Many social scientists dislike the military and even the study of war. Now a group of anthropologists is taking action to counter counterinsurgency.
The network of “Concerned Anthropologists” has collected signatures to block Congressional funding for the Human Terrain System, the program that recruits social scientists to help understand the human terrain the counterinsurgency forces in Afghanistan and Iraq operate in.
The reasons for the concerned anthropolgists’ opposition are outlined in an open letter to Congress (.pdf). They say the HTS doesn’t work, that it’s dangerous, and a waste of money. But the most significant criticism, we hear from Hugh Gusterson, a member of the American Anthropological Aassociation’s executive board, is that the HTS “threatens the ethical integrity of anthropology.” The letter adds that the Human Terrain System is “unethical” for “other social scientists” as well.
These are strong words. And they rest on a highly questionable assumption:
Like medical doctors, anthropologists are ethically bound to do no harm. Supporting counterinsurgency operations clearly violates this code.
This statement deserves some more detailed consideration. But first: why am I interested in this? Well, I spend a lot of my time with a medical ethicist and doctor — I’m married to one — and with a cultural anthropologist, a former flatmate here in this conflicted land. But, more on the substance, I’m one of these “other” social scientists myself as well as editor of a new book, Understanding Counterinsurgency, with a chapter on “Culture.” *
That comparison to medical doctors is rather revealing.
Anthropologists are not “like medical doctors.” Yes, both see themselves as scientists, as professions that strive for an ever improving understanding of their human subjects. But the differences are stronger than the commonalities.
Anthropologists are conservative — doctors are progressive. Not in a political sense, of course. But the goal of anthropology is observing societies and communities to better understand them, to document their time-honored ways, and perhaps to help conserve them. For medical professionals, understanding and documentation are nothing but instruments to the real goal, and that is change: to heal a patient, or even to make a community resistant to diseases. Doctors want to improve the human predicament, in the service of progress.
Anthropologists act to observe — doctors observe to act. Proper observation of any other culture than your own (and even your own) is work-intensive and requires a broad skill-set. For many anthropologists it is a preeminent problem that by observing reality, even if done professionally, you always affect it. Some writers like to refer to quantum physics to make the point that, yes, that’s also the case in the hard sciences: the line between observation and participation is difficult to draw — but the less interference, the better. For doctors, that is not even a problem; the point of their profession is to affect reality, to be invasive, the more functional and the more efficient the better.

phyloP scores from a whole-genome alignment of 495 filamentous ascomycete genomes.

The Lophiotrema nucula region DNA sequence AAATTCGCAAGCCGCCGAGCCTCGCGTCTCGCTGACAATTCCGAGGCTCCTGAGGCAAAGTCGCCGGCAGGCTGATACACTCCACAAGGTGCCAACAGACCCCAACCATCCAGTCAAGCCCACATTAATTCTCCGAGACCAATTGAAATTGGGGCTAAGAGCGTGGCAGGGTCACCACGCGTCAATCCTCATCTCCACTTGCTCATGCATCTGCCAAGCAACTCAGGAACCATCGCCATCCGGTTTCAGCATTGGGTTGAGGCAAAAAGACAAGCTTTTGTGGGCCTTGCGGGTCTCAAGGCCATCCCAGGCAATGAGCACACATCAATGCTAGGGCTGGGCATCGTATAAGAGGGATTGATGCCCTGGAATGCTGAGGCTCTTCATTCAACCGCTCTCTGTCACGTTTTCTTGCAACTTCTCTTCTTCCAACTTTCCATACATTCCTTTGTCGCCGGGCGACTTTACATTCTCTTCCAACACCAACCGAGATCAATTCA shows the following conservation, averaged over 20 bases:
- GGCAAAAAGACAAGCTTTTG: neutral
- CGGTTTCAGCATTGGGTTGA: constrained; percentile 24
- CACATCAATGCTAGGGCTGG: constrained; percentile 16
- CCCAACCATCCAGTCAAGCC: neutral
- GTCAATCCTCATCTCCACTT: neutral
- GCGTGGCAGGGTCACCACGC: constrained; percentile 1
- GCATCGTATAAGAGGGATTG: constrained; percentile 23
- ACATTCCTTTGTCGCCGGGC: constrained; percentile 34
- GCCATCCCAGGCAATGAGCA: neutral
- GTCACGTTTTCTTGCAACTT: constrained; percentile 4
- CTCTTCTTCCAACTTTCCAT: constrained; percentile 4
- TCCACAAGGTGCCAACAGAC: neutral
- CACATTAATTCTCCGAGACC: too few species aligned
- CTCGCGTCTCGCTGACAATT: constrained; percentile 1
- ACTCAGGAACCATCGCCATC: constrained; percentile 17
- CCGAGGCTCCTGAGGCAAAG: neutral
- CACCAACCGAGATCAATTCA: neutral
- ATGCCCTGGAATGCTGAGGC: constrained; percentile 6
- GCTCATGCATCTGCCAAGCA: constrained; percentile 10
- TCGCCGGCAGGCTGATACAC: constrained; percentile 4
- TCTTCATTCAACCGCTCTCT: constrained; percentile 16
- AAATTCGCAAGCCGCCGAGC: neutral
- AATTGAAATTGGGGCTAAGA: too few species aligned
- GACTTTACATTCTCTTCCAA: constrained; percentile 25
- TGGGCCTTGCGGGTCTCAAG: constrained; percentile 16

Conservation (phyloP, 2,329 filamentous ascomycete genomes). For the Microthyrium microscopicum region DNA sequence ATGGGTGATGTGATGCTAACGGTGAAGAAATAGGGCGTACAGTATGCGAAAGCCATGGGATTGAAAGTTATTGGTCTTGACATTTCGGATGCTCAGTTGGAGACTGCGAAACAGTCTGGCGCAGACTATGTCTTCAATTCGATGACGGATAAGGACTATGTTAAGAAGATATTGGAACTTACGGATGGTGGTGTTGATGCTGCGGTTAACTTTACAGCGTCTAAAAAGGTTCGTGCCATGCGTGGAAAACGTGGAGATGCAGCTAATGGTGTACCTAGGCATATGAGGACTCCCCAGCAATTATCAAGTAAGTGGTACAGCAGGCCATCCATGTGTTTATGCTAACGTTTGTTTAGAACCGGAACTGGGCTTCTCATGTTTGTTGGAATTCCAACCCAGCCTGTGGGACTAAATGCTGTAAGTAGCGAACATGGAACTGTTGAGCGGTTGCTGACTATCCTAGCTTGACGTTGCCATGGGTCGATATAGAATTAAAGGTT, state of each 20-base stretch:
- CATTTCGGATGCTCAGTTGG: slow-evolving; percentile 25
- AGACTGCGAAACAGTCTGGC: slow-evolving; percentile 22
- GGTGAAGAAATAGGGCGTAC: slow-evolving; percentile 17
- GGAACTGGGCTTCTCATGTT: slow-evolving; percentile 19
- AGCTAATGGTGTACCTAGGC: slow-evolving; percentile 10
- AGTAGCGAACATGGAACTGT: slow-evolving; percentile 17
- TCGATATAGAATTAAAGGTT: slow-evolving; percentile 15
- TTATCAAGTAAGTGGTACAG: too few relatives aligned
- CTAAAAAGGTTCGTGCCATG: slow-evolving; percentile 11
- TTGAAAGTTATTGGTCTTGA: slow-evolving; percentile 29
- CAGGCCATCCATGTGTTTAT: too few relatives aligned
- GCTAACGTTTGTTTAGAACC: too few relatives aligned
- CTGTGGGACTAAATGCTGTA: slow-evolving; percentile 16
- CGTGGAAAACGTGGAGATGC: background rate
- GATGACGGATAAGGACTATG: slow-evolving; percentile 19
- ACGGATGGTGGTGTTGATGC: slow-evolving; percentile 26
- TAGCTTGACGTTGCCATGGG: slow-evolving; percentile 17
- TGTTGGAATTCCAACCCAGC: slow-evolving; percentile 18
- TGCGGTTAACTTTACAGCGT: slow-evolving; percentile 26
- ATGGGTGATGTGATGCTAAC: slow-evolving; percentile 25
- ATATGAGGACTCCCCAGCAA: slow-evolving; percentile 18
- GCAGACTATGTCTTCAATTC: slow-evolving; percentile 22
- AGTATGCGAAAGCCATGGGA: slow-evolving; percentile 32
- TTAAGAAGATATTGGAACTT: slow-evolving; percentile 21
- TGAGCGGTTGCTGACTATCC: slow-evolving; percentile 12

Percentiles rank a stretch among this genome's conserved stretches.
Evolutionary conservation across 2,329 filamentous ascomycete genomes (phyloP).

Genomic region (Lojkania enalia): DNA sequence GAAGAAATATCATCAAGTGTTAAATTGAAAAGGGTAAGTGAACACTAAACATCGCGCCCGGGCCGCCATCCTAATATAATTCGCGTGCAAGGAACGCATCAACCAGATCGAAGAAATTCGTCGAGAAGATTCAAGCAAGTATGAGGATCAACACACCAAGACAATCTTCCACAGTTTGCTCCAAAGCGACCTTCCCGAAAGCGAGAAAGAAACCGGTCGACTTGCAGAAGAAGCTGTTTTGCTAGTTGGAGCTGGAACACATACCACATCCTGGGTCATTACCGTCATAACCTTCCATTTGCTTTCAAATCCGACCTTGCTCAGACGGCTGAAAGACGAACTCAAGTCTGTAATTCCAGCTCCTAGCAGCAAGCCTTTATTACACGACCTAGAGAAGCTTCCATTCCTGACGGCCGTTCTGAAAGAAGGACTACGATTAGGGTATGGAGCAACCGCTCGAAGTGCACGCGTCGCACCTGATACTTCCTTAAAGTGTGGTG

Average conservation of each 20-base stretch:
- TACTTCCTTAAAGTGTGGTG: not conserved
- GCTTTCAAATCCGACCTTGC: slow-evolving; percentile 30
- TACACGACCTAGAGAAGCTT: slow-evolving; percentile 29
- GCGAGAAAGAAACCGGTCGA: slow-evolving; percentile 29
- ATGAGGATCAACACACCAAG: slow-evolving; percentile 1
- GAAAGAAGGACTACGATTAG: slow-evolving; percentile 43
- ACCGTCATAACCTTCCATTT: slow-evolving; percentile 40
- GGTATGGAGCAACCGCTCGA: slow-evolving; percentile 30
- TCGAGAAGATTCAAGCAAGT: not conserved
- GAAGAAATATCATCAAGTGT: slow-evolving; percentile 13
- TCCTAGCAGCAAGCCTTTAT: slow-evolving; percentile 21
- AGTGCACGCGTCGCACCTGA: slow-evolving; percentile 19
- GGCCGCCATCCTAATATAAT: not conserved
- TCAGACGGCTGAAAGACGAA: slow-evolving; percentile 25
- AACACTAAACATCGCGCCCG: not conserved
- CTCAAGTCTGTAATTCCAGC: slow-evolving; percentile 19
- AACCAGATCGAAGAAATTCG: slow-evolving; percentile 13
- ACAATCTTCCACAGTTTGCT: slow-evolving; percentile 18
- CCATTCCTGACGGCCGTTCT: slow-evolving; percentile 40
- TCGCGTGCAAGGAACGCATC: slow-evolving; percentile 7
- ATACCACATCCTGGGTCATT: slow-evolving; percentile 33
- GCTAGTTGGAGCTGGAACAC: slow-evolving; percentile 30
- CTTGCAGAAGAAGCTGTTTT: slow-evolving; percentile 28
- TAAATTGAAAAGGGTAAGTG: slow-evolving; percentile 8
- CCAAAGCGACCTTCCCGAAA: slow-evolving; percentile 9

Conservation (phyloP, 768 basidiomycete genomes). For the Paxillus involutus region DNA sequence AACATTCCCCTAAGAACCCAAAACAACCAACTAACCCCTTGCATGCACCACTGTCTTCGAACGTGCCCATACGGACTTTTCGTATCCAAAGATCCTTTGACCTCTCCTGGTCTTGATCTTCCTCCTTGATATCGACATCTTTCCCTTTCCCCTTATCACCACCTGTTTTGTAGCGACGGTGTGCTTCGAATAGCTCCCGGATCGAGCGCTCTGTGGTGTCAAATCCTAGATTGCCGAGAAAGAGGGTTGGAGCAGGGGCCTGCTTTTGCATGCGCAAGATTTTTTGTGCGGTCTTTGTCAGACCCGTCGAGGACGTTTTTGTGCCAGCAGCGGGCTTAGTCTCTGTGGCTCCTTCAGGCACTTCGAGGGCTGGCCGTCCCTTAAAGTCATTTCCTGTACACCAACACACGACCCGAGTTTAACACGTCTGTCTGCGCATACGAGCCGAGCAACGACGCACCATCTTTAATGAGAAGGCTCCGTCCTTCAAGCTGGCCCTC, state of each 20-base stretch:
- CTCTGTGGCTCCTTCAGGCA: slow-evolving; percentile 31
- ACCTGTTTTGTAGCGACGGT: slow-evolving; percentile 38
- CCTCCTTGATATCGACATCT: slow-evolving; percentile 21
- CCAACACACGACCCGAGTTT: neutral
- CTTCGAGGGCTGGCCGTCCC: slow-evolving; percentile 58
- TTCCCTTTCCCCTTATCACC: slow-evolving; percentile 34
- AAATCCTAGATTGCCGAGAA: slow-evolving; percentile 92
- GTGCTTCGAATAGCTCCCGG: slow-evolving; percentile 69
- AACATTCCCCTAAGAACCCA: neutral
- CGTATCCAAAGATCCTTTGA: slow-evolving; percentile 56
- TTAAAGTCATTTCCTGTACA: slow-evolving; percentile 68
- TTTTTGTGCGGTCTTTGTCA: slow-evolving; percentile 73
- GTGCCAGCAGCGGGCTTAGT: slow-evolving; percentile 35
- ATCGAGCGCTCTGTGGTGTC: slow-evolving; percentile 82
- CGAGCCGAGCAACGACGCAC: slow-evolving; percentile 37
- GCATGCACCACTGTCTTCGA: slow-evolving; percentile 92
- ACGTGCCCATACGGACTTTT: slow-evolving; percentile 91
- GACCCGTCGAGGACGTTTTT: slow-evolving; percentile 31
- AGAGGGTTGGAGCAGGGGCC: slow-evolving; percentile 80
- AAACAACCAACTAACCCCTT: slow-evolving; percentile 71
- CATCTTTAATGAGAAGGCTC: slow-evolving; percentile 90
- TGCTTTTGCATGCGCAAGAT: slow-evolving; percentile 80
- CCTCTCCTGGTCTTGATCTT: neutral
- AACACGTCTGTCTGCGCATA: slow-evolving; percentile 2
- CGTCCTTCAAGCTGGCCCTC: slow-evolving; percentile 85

Anthropologists are often relativists — doctors tend to be universalists. A key tenet of many anthropologically trained social scientists is that you can only understand a community by immersing yourself, through participation, by speaking their language, in a literal as well as in a metaphorical sense. The researcher is not supposed to impose his or her judgment on what is right and wrong, good and bad. These values are relative to a given community. But the anthropologists’ horror is the doctor’s routine: affecting the well-being of others through decisions that are based on statistically generalized information and often universal values of human dignity.
And this brings us to the crux of the issue. Occasionally, doctors actually do harm — because they don’t enjoy the anthropologist’s luxury of inaction. What if a doctor tries do to good but fails and thereby causes harm? Say because he or she made a human error? Or because potential benefits have to be weighed against the inevitable risks of any intervention? — In practice often a difficult decision. And the ethical issues get worse quickly: what if a doctor treats a victim of torture in an ongoing conflict, thereby allowing the tormentors to continue their harmful work on the same victim? — There just are no easy answers. The conclusion seems inevitable: anthropologists tend to ignore power, because they don’t want to act; doctors can’t, because they feel obliged to act.
Two things are unnerving about this letter. First its seeming naiveté. Inaction is not risk free. In this case, it might actually cause more harm. Just face it: there is no ethically clean choice. Both risk and moral complicity cannot be avoided, they can only be managed.
Then there’s the obvious contradiction. Some anthropologists don’t seem to understand counterinsurgency and they don’t seem to understand the military. The mission’s goal is not “occupation” and the army’s task is not to “do harm.” Perhaps their own advice is not too bad after all? Don’t pass out judgments about communities you haven’t immersed yourself in.
You’d think this is obvious? 1,000 “concerned” anthropologists apparently didn’t and signed.
But let’s not judge too quickly here either. Because the real point is a more general one, a point that indeed affects us “other” social scientists, even political scientists, including those who study war. Can we actually understand power? Can we understand decisions? And even politics without immersion and participation? Without being “embedded”? — The anthropologist would say no, of course not. The doctor might say, well, we just have to.
As far as I’m concerned, I’m with the doctor.
* The chapter’s author, Montgomery McFate, has neither read nor discussed this post with me.